The 8 Rules of Selling Your Home

By on 17th February in Home Inspiration

Author: Nigel Lewis

Nigel Lewis is an award winning property writer who has worked for a wide range of magazines, newspapers and websites including the Daily Mail, where he edited its weekly property pages, as well as several Channel 4 magazines including A Place in the Sun and Location, Location, Location titles, during which he worked with Phil Spencer and Kirstie Allsop. He has also worked on several of the UK's leading property portals including Zoopla and PrimeLocation.com and more recently as a freelance writer he has written for a variety of titles including London and national media including work for NatWest and Barclays.

Nigel Lewis has 1 article.

The UK property market is in a brighter mood than it was a few years ago and there’s been a recovery in prices within many towns and cities across the land (and particularly in London) over the past year. House prices are up by 7% or £12,000 on average year on year, official figures show.

But it’s not quite time to crack open the champagne. There is evidence on the street that this short but energetic burst of growth is starting to falter as buyers fade away.

Many agents are predicting a difficult year ahead and, although some experts think the recent Stamp Duty reform may help ease this, the general election won’t help as historically it slows down the property market during the run up to voting.

So if you’re about to put your home up for sale, or it’s been on the market for a while, here’s my guide to shifting it.

Get the price right

A mistake many sellers make is to be sweet talked by their estate agent into ‘going high’ when it’s first listed. It’s very flattering and exciting but in a cooling property market it can be sales suicide and over pricing is almost always why homes languish for months on the market.

Think about who is going to buy your home

People buy homes for a range of different reasons. So, for example, first time buyers hunting for their first flat will want to live near good bars, pubs and restaurants while families after a four bedder will want to know which local schools are best.

Make sure you know who your target market is when selling your home

So, ensure your property details include information that will attract your target market – not just the standard cut-and-paste agents tend to include. If you want to be really keen then write a one-side of A4 summary of the area for the people when they come to view your home.

Make sure it’s marketed properly

I am constantly astounded by the terrible pictures and boring and poorly written property descriptions you see in brochures, estate agent windows and online. Don’t let them get away with it – the pictures in particular are vital and should make your home look like a million dollars, not a crumpled £5 note. So if the pictures are rubbish, get the agent to redo them. Also, recent research shows that property details without spelling mistakes sell three times quicker than those that do feature them.

Think local

Agents always tell me that most people sell their home to someone who lives less than five miles away. So one strategy is to instruct an estate agent who has the largest number of branches in your area, the theory being that they will have the best ‘network’ of buyers locally.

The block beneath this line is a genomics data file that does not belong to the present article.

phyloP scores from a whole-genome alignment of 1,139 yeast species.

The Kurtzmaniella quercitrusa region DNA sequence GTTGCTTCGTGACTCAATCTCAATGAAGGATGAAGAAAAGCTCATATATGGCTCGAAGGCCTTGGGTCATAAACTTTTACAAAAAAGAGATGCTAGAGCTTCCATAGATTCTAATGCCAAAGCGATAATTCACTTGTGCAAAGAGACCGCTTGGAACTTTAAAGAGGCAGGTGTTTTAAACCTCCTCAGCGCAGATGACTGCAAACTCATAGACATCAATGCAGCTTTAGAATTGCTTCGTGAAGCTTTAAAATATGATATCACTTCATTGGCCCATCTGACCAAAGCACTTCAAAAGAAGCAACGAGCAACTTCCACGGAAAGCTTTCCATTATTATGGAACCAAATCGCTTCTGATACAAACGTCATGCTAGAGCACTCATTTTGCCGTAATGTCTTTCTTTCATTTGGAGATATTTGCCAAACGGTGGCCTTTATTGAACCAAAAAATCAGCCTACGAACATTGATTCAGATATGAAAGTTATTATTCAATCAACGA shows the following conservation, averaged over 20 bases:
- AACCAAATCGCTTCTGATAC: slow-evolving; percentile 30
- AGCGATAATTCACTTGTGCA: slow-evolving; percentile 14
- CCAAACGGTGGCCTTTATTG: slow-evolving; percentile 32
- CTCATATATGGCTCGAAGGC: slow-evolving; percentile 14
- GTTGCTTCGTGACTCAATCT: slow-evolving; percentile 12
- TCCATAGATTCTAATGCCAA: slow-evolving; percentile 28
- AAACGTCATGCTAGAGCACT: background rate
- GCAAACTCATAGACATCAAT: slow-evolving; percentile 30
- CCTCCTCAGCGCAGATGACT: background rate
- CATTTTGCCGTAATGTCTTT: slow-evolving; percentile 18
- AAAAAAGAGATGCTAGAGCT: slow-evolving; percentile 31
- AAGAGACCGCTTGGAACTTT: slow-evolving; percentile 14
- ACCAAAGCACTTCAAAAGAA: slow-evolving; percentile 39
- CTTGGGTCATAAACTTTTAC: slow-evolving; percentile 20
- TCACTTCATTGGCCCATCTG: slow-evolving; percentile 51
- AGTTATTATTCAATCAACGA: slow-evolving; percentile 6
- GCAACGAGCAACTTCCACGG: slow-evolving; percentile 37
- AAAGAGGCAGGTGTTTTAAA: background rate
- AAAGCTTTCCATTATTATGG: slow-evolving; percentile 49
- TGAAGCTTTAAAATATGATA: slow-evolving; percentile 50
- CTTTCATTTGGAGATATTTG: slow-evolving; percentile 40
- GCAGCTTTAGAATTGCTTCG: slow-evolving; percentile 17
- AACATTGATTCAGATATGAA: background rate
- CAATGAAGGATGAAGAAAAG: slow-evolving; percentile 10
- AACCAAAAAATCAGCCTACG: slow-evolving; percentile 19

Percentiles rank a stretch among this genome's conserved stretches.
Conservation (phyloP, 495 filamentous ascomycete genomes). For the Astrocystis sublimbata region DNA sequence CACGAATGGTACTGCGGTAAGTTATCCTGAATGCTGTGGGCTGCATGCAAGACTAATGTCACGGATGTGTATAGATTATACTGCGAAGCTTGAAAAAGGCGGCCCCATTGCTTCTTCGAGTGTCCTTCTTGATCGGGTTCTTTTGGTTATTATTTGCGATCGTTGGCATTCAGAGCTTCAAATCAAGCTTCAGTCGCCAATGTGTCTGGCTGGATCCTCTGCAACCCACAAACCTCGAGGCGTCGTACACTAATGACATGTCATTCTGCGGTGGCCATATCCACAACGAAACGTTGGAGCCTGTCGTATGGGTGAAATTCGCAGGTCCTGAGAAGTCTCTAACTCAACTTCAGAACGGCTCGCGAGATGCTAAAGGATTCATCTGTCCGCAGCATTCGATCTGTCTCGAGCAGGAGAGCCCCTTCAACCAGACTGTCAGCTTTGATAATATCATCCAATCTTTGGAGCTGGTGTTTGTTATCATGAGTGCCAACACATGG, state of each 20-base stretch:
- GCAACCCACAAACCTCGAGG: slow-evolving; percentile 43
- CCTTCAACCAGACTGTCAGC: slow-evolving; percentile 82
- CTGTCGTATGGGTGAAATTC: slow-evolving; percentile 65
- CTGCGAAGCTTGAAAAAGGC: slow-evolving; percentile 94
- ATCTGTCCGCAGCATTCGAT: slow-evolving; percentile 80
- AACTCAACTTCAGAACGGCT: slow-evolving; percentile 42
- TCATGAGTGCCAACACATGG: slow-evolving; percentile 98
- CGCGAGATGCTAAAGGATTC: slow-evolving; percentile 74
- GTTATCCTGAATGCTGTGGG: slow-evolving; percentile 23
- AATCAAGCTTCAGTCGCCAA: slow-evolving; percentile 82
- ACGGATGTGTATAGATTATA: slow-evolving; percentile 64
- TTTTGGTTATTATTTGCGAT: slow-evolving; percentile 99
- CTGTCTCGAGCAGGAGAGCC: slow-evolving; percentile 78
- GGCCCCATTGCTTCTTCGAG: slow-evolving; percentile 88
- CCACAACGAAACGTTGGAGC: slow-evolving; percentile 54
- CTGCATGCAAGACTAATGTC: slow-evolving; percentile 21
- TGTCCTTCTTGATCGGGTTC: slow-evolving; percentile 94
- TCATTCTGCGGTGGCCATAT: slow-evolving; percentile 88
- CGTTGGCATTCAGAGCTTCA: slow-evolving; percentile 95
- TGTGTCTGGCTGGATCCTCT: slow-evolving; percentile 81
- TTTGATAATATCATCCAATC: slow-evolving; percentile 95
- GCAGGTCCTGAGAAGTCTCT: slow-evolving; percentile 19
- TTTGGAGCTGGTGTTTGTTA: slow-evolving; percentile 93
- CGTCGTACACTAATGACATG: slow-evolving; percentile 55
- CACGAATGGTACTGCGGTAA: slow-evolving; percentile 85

Make it look like a show home inside and out

First impressions really do count because most buyers subconsciously make their decision about a house within 30 seconds of entering it, while research by the Keep Britain Tidy campaign last year revealed that houses that have litter outside them sell for 12% less.

Pick the best agent

Not every agent is the same, even if they wear the same suits. So don’t just go for the nice one with the posh cars. Instead ask them how many houses like yours they’ve sold in the area over the past six months and get them to bring paperwork to prove it. Also, ask to speak to a recent client. This will dramatically reduce the chance of instructing a bunch of chancers.

Picking the right estate agent is crucial to selling your house

Give each room a clear purpose

Most period homes were designed for a lifestyle that is long gone and understandably people use spare lounges, dining rooms and bedrooms for a variety of purposes including gyms, offices, art studios and storerooms. But when you’re selling you need to return them to their original purposes; people still think in traditional terms when viewing a property.

Be realistic about offers

Remember homes in the UK sell for 95% of their asking price on average so don’t obsess about getting your original full asking price. Early offers tend to be the best because buyers know your property is fresh on the market (unlike the rest, which they will have already seen or rejected).

Do you have any tips that worked well when you sold your house? Or do you have any questions about selling your house that we could put to Nigel? If so then leave your comments below.

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  • Mark Rosario

    I think that’s a great insight for anyone selling a home. The house should really be a show “inside and out.” Too many focus on the interiors and forget about “minor” details such as having a well-maintained roof or nice tiles for the bathroom.

    Mark
    http://www.findleyroofingyorkshire.co.uk